Launch: The Intention-Based Planner
It's done! It's done! Earlier this year, my sister, Mari Melby, asked me to design a printable planner with her. It's been a labor of love...and of fancy pens drying out and printers gone awry, but The Intention-Based Planner officially launches today! You can find it here, just in time to treat yourself and your loved ones to a new year of more intentional living. Plus it's on sale through the end of December. Here are the details:
The idea for The Intention-Based Planner grew out of our desperate desire to simplify, focus, and live more intentionally.
We were finding ourselves playing constant defense against a barrage of tasks and commitments—never ahead of the game, never feeling in control of our time. We were furiously scribbling post-it notes and sticking them to every surface as reminders, to-dos, and brainstorms, only to lose track of them and the information they contained. We were juggling life and work ineffectively, and our commitments were draining our energy instead of replenishing it.
So we set out to design a planner that would help us stop needing to perform logistical miracles with our time and start living with more intention—start saying no, start reducing energy-draining elements, start making more room for the aspects of life that energize us.
What we call a planner is actually part planner; part journal; and part log of events, projects, and travel.
Despite technological advances, we still remember things best when we physically write them out and can flip back and forth between paper pages instead of scrolling down a screen. So we knew we wanted a printable planner and modeled it after the popular bullet journal (but for people who aren’t looking to design and draw every page on their own). The planner incorporates both hand-drawn and digital elements, leaving plenty of bulleted blank space for you to write or sketch ideas.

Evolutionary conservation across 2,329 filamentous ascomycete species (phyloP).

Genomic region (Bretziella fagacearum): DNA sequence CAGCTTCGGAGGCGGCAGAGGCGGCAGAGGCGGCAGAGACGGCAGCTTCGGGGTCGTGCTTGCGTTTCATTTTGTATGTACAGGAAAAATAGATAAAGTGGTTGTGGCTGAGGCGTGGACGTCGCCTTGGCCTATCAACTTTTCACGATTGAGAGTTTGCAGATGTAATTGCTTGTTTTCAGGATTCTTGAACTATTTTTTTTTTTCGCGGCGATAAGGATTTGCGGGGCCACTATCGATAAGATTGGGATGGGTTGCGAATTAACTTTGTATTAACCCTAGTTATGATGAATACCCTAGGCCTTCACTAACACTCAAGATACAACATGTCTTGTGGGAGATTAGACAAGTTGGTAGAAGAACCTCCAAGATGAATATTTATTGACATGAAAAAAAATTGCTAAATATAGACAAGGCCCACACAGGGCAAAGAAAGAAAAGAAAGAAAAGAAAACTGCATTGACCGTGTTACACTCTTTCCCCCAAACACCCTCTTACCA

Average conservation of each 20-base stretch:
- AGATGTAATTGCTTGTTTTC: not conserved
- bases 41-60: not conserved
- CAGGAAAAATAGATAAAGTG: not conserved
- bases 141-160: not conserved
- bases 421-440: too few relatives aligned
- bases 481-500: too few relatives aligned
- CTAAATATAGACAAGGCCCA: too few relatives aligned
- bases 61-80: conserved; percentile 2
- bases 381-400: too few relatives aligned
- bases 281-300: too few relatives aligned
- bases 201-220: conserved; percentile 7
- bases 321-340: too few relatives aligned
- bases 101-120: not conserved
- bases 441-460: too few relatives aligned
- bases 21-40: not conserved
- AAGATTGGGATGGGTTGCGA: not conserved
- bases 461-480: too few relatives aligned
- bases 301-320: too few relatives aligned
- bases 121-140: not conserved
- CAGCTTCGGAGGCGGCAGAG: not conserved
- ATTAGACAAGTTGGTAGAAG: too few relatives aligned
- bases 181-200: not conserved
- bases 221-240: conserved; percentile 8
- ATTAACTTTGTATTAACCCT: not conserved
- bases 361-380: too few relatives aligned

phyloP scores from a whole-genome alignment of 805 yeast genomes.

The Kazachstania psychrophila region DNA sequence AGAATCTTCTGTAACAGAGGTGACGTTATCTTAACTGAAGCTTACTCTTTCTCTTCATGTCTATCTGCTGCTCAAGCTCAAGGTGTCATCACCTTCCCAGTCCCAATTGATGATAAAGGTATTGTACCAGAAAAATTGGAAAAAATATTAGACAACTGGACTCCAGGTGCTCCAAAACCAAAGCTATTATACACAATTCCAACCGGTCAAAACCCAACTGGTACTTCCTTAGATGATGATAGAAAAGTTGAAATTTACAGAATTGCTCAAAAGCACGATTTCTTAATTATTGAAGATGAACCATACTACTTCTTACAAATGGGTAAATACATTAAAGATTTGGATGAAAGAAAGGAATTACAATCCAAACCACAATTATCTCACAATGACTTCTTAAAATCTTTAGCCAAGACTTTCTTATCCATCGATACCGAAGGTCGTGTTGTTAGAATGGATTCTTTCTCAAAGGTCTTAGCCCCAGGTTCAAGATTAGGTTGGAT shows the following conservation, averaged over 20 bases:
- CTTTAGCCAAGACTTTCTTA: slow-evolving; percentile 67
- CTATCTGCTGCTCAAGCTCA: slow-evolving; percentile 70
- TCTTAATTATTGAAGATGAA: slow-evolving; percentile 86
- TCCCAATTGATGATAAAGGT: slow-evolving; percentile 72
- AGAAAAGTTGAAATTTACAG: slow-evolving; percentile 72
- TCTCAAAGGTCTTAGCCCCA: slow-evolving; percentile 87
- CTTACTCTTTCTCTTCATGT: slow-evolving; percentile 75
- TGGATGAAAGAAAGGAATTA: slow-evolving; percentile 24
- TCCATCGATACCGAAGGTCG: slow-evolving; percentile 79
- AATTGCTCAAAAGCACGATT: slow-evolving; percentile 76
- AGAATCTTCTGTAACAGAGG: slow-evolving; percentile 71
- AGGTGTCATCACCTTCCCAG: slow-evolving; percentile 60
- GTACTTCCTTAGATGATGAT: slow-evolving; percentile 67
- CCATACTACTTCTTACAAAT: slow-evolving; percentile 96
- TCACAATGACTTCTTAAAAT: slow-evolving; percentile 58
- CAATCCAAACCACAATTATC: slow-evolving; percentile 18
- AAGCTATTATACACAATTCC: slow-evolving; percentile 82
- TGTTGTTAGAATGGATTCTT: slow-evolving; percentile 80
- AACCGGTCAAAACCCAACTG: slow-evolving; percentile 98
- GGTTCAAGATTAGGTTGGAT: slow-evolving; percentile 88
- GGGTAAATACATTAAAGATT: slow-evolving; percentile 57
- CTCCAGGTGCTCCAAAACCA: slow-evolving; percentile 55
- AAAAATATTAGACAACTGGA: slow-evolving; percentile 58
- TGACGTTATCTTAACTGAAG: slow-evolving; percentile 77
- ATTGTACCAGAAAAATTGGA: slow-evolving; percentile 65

We recommend printing the main planner double-sided. You may prefer to print the project planner, travel planner, and task list single-sided, as needed. Use a 3-ring binder with dividers to separate the sections.
The Intention-Based Planner
The intention-setting and reflection prompts occur annually and seasonally. You’ll find these pages interspersed with the monthly and weekly calendar pages. Take a few minutes at the beginning of each season to record your intentions, then try to organize the season around them. Be sure to take time at the end of each of season to reflect on what helped or hindered you from in living your intentions.
Use this element to record ideas for any type of project: a room you want to renovate, an essay you plan to write, an event you’re throwing. Jot it down and keep all your ideas in one place. No more lost sticky notes!
Keeping an organized record of travel goals, to-dos, itineraries, and packing lists not only makes trips run more smoothly but also simplifies future expeditions. Don’t throw out your packing lists! Just amend them for your next adventure. The travel planner includes:
Instead of scribbling notes to yourself around the house, keep a running master task list in one place.
We hope The Intention-Based Planner will help you live your best life—one with more intention, focus, and energy.
Mari & Julia
P.S. You can snag your planner here.
Leave a Reply.
My new book is out! Click to learn more about it.
I'm Julia Soplop, writer and photographer. I believe there is something profound in bearing witness to moments of joy and pain in others’ lives. My husband, three girls and I live outside of Chapel Hill, NC. You can read more about me here.
Snag my new photo curriculum for kids!